US20120017145A1 (en) * 2008-10-16 2012-01-19 Christian Krois Navigation device for organizing entities in a data space and related methods as well as a computer having the navigation device
US20150100944A1 (en) * 2008-05-20 2015-04-09 Piksel Americas, Inc. Systems And Methods For Realtime Creation And Modification Of A Dynamic Media Player And Disabled User Compliant Video Player
US9817632B2 (en) 2013-02-19 2017-11-14 Microsoft Technology Licensing, Llc Custom narration of a control list via data binding
US10268446B2 (en) 2013-02-19 2019-04-23 Microsoft Technology Licensing, Llc Narration of unfocused user interface controls using data retrieval event
US10474564B1 (en) * 2019-01-25 2019-11-12 Softesis Inc. Identifying user interface elements using element signatures

Families Citing this family (153)

* Cited by examiner, † Cited by third party
Publication number Priority date Publication date Assignee Title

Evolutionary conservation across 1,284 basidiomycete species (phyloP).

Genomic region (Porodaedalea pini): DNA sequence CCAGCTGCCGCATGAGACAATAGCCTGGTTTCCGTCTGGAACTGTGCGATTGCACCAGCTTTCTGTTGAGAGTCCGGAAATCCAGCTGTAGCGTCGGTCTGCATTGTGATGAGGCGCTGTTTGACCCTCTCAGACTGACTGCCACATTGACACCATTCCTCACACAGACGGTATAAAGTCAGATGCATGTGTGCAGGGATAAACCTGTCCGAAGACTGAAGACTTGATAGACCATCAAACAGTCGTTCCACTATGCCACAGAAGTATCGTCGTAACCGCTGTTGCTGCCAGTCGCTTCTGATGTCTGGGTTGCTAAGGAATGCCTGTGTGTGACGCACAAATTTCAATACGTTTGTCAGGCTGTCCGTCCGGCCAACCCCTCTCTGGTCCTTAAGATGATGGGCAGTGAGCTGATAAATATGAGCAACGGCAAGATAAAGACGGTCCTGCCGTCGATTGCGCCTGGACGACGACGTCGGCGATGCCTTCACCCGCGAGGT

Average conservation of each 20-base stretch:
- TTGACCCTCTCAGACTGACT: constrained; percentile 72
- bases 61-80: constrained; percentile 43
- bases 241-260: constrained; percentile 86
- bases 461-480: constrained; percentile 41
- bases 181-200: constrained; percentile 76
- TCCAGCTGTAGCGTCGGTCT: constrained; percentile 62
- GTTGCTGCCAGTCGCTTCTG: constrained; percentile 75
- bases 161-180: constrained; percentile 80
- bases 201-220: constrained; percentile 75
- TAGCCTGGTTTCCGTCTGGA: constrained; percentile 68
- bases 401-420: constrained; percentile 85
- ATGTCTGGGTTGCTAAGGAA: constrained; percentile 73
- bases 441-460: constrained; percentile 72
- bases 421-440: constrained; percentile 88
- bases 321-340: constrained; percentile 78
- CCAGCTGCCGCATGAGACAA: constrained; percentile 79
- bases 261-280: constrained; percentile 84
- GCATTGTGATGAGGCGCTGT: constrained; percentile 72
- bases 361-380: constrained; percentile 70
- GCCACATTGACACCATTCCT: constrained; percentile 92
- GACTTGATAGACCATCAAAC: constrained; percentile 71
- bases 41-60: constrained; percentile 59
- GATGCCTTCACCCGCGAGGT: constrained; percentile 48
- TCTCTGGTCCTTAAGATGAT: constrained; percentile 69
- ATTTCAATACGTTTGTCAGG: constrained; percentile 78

US8645137B2 (en) 2000-03-16 2014-02-04 Apple Inc. Fast, language-independent method for user authentication by voice
US6563913B1 (en) * 2000-08-21 2003-05-13 Koninklijke Philips Electronics N.V. Selective sending of portions of electronic content
US7246325B2 (en) 2001-12-20 2007-07-17 Nokia Corporation System and method for functional elements
WO2003088188A2 (en) * 2002-04-17 2003-10-23 Cbt (Technology) Limited Accessibility of computer based training systems for the visually impaired
US7823077B2 (en) * 2003-03-24 2010-10-26 Microsoft Corporation System and method for user modification of metadata in a shell browser